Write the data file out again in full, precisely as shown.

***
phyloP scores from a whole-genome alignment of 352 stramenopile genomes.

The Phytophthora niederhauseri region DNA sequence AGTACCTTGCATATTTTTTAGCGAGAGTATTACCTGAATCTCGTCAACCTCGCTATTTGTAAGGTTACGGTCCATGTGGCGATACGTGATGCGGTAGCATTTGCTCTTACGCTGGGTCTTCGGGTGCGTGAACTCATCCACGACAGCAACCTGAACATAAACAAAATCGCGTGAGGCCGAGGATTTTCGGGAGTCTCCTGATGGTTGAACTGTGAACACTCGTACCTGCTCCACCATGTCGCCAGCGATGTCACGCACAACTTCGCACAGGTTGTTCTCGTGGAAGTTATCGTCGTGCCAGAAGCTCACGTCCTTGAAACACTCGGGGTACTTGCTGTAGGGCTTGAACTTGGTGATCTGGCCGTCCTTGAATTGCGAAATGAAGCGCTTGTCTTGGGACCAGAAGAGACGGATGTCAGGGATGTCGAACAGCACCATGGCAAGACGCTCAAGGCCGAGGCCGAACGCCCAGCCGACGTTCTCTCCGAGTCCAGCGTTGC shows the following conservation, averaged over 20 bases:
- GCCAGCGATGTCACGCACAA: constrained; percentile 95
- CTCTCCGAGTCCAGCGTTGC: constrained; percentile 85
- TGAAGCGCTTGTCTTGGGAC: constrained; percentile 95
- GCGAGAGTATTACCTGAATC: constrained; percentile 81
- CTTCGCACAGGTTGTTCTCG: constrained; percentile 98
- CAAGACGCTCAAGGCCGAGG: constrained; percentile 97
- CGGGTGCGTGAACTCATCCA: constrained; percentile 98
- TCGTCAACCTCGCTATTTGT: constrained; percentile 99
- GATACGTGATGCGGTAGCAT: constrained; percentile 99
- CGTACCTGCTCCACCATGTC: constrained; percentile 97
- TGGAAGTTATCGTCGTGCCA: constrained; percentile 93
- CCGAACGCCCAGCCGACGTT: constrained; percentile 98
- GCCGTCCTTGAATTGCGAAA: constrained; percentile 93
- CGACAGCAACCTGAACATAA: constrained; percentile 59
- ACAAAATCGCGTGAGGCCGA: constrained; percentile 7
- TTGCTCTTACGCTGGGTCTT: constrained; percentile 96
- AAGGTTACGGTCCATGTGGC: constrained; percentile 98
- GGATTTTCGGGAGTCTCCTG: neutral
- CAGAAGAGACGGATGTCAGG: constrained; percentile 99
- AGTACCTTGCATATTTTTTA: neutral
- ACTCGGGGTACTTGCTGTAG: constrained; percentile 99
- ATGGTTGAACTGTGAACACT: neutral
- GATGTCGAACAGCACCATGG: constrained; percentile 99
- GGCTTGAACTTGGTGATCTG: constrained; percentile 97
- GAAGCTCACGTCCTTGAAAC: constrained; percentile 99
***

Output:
phyloP scores from a whole-genome alignment of 352 stramenopile genomes.

The Phytophthora niederhauseri region DNA sequence AGTACCTTGCATATTTTTTAGCGAGAGTATTACCTGAATCTCGTCAACCTCGCTATTTGTAAGGTTACGGTCCATGTGGCGATACGTGATGCGGTAGCATTTGCTCTTACGCTGGGTCTTCGGGTGCGTGAACTCATCCACGACAGCAACCTGAACATAAACAAAATCGCGTGAGGCCGAGGATTTTCGGGAGTCTCCTGATGGTTGAACTGTGAACACTCGTACCTGCTCCACCATGTCGCCAGCGATGTCACGCACAACTTCGCACAGGTTGTTCTCGTGGAAGTTATCGTCGTGCCAGAAGCTCACGTCCTTGAAACACTCGGGGTACTTGCTGTAGGGCTTGAACTTGGTGATCTGGCCGTCCTTGAATTGCGAAATGAAGCGCTTGTCTTGGGACCAGAAGAGACGGATGTCAGGGATGTCGAACAGCACCATGGCAAGACGCTCAAGGCCGAGGCCGAACGCCCAGCCGACGTTCTCTCCGAGTCCAGCGTTGC shows the following conservation, averaged over 20 bases:
- GCCAGCGATGTCACGCACAA: constrained; percentile 95
- CTCTCCGAGTCCAGCGTTGC: constrained; percentile 85
- TGAAGCGCTTGTCTTGGGAC: constrained; percentile 95
- GCGAGAGTATTACCTGAATC: constrained; percentile 81
- CTTCGCACAGGTTGTTCTCG: constrained; percentile 98
- CAAGACGCTCAAGGCCGAGG: constrained; percentile 97
- CGGGTGCGTGAACTCATCCA: constrained; percentile 98
- TCGTCAACCTCGCTATTTGT: constrained; percentile 99
- GATACGTGATGCGGTAGCAT: constrained; percentile 99
- CGTACCTGCTCCACCATGTC: constrained; percentile 97
- TGGAAGTTATCGTCGTGCCA: constrained; percentile 93
- CCGAACGCCCAGCCGACGTT: constrained; percentile 98
- GCCGTCCTTGAATTGCGAAA: constrained; percentile 93
- CGACAGCAACCTGAACATAA: constrained; percentile 59
- ACAAAATCGCGTGAGGCCGA: constrained; percentile 7
- TTGCTCTTACGCTGGGTCTT: constrained; percentile 96
- AAGGTTACGGTCCATGTGGC: constrained; percentile 98
- GGATTTTCGGGAGTCTCCTG: neutral
- CAGAAGAGACGGATGTCAGG: constrained; percentile 99
- AGTACCTTGCATATTTTTTA: neutral
- ACTCGGGGTACTTGCTGTAG: constrained; percentile 99
- ATGGTTGAACTGTGAACACT: neutral
- GATGTCGAACAGCACCATGG: constrained; percentile 99
- GGCTTGAACTTGGTGATCTG: constrained; percentile 97
- GAAGCTCACGTCCTTGAAAC: constrained; percentile 99